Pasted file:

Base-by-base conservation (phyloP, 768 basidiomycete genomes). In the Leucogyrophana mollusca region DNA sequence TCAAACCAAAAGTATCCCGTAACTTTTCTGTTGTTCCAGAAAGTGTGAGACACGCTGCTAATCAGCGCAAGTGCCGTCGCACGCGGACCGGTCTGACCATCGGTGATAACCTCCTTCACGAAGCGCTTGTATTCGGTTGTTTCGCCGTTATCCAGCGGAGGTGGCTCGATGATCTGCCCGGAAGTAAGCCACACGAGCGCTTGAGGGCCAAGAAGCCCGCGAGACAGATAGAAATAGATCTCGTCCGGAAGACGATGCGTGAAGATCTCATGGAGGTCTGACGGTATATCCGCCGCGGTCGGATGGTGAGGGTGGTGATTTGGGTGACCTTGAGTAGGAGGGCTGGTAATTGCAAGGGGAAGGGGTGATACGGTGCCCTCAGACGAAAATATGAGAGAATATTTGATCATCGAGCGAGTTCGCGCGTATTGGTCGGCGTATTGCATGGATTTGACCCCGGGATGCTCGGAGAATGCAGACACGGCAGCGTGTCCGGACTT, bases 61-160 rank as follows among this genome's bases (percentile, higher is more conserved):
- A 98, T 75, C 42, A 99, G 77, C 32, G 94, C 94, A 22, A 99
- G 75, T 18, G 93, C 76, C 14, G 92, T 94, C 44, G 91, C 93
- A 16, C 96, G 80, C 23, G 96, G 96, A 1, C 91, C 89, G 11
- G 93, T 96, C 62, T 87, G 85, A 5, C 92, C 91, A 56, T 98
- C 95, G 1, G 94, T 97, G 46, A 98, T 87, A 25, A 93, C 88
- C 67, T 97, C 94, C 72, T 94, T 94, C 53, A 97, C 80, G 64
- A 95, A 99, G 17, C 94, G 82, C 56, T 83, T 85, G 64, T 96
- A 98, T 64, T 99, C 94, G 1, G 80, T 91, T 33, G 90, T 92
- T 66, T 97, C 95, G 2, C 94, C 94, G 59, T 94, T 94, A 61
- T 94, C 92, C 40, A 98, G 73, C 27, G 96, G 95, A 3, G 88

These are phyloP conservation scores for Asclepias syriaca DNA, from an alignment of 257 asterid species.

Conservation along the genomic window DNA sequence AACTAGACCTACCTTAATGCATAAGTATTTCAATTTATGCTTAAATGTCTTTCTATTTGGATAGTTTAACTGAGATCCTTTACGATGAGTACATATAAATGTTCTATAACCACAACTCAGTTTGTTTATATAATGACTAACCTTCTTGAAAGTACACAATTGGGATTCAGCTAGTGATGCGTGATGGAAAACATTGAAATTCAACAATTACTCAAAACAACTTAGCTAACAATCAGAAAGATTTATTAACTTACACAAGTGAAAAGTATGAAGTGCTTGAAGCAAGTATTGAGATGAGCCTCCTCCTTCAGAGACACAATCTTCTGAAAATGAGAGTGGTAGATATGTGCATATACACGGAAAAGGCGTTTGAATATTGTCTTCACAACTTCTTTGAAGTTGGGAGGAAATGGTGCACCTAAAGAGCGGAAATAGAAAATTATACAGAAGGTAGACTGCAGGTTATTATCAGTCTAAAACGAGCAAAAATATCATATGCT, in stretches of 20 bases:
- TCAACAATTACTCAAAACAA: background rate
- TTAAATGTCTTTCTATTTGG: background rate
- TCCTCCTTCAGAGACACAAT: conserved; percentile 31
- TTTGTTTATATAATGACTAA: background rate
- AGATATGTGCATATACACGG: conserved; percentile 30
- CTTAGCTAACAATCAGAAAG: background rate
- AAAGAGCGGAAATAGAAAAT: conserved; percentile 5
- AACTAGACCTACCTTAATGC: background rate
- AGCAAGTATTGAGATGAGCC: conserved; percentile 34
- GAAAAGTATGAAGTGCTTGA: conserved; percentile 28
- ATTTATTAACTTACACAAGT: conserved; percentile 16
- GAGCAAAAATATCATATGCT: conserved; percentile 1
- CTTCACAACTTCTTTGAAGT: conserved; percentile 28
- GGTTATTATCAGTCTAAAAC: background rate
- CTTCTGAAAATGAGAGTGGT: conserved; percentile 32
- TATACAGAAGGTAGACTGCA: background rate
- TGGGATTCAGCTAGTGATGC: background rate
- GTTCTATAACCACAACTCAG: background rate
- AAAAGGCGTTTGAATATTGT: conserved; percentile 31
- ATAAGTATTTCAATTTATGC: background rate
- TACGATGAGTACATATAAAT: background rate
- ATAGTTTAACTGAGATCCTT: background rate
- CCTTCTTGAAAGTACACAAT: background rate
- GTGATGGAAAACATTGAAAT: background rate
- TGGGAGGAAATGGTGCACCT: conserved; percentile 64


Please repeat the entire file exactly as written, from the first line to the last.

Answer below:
Base-by-base conservation (phyloP, 768 basidiomycete genomes). In the Leucogyrophana mollusca region DNA sequence TCAAACCAAAAGTATCCCGTAACTTTTCTGTTGTTCCAGAAAGTGTGAGACACGCTGCTAATCAGCGCAAGTGCCGTCGCACGCGGACCGGTCTGACCATCGGTGATAACCTCCTTCACGAAGCGCTTGTATTCGGTTGTTTCGCCGTTATCCAGCGGAGGTGGCTCGATGATCTGCCCGGAAGTAAGCCACACGAGCGCTTGAGGGCCAAGAAGCCCGCGAGACAGATAGAAATAGATCTCGTCCGGAAGACGATGCGTGAAGATCTCATGGAGGTCTGACGGTATATCCGCCGCGGTCGGATGGTGAGGGTGGTGATTTGGGTGACCTTGAGTAGGAGGGCTGGTAATTGCAAGGGGAAGGGGTGATACGGTGCCCTCAGACGAAAATATGAGAGAATATTTGATCATCGAGCGAGTTCGCGCGTATTGGTCGGCGTATTGCATGGATTTGACCCCGGGATGCTCGGAGAATGCAGACACGGCAGCGTGTCCGGACTT, bases 61-160 rank as follows among this genome's bases (percentile, higher is more conserved):
- A 98, T 75, C 42, A 99, G 77, C 32, G 94, C 94, A 22, A 99
- G 75, T 18, G 93, C 76, C 14, G 92, T 94, C 44, G 91, C 93
- A 16, C 96, G 80, C 23, G 96, G 96, A 1, C 91, C 89, G 11
- G 93, T 96, C 62, T 87, G 85, A 5, C 92, C 91, A 56, T 98
- C 95, G 1, G 94, T 97, G 46, A 98, T 87, A 25, A 93, C 88
- C 67, T 97, C 94, C 72, T 94, T 94, C 53, A 97, C 80, G 64
- A 95, A 99, G 17, C 94, G 82, C 56, T 83, T 85, G 64, T 96
- A 98, T 64, T 99, C 94, G 1, G 80, T 91, T 33, G 90, T 92
- T 66, T 97, C 95, G 2, C 94, C 94, G 59, T 94, T 94, A 61
- T 94, C 92, C 40, A 98, G 73, C 27, G 96, G 95, A 3, G 88

These are phyloP conservation scores for Asclepias syriaca DNA, from an alignment of 257 asterid species.

Conservation along the genomic window DNA sequence AACTAGACCTACCTTAATGCATAAGTATTTCAATTTATGCTTAAATGTCTTTCTATTTGGATAGTTTAACTGAGATCCTTTACGATGAGTACATATAAATGTTCTATAACCACAACTCAGTTTGTTTATATAATGACTAACCTTCTTGAAAGTACACAATTGGGATTCAGCTAGTGATGCGTGATGGAAAACATTGAAATTCAACAATTACTCAAAACAACTTAGCTAACAATCAGAAAGATTTATTAACTTACACAAGTGAAAAGTATGAAGTGCTTGAAGCAAGTATTGAGATGAGCCTCCTCCTTCAGAGACACAATCTTCTGAAAATGAGAGTGGTAGATATGTGCATATACACGGAAAAGGCGTTTGAATATTGTCTTCACAACTTCTTTGAAGTTGGGAGGAAATGGTGCACCTAAAGAGCGGAAATAGAAAATTATACAGAAGGTAGACTGCAGGTTATTATCAGTCTAAAACGAGCAAAAATATCATATGCT, in stretches of 20 bases:
- TCAACAATTACTCAAAACAA: background rate
- TTAAATGTCTTTCTATTTGG: background rate
- TCCTCCTTCAGAGACACAAT: conserved; percentile 31
- TTTGTTTATATAATGACTAA: background rate
- AGATATGTGCATATACACGG: conserved; percentile 30
- CTTAGCTAACAATCAGAAAG: background rate
- AAAGAGCGGAAATAGAAAAT: conserved; percentile 5
- AACTAGACCTACCTTAATGC: background rate
- AGCAAGTATTGAGATGAGCC: conserved; percentile 34
- GAAAAGTATGAAGTGCTTGA: conserved; percentile 28
- ATTTATTAACTTACACAAGT: conserved; percentile 16
- GAGCAAAAATATCATATGCT: conserved; percentile 1
- CTTCACAACTTCTTTGAAGT: conserved; percentile 28
- GGTTATTATCAGTCTAAAAC: background rate
- CTTCTGAAAATGAGAGTGGT: conserved; percentile 32
- TATACAGAAGGTAGACTGCA: background rate
- TGGGATTCAGCTAGTGATGC: background rate
- GTTCTATAACCACAACTCAG: background rate
- AAAAGGCGTTTGAATATTGT: conserved; percentile 31
- ATAAGTATTTCAATTTATGC: background rate
- TACGATGAGTACATATAAAT: background rate
- ATAGTTTAACTGAGATCCTT: background rate
- CCTTCTTGAAAGTACACAAT: background rate
- GTGATGGAAAACATTGAAAT: background rate
- TGGGAGGAAATGGTGCACCT: conserved; percentile 64